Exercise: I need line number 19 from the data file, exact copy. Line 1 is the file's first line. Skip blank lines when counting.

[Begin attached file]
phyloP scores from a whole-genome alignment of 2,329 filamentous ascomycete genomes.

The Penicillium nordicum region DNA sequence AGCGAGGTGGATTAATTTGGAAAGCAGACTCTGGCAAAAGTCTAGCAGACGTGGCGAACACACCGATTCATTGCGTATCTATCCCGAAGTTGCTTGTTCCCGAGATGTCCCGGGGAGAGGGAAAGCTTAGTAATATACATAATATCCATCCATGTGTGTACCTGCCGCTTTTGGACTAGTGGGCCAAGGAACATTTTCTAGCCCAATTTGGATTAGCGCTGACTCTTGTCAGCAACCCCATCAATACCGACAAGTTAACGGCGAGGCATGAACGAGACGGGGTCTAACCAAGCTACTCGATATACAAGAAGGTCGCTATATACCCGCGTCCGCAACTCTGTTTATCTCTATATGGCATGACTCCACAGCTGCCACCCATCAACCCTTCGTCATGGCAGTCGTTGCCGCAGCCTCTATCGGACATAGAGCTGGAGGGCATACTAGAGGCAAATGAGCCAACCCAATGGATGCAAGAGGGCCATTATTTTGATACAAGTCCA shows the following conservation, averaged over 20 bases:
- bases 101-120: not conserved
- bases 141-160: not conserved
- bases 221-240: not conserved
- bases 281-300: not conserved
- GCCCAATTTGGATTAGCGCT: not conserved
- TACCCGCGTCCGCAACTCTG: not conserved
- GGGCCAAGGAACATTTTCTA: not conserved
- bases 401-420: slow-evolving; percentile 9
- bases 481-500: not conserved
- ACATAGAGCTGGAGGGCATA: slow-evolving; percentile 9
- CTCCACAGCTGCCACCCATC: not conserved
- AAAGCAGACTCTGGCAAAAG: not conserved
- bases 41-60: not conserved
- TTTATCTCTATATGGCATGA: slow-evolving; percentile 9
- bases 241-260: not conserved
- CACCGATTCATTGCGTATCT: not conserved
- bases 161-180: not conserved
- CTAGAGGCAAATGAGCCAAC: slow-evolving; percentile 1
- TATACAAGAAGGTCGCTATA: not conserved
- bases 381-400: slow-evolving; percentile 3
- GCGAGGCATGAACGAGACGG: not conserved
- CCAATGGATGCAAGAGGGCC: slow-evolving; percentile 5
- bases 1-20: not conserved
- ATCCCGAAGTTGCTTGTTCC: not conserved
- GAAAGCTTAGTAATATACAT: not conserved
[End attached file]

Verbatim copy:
- bases 161-180: not conserved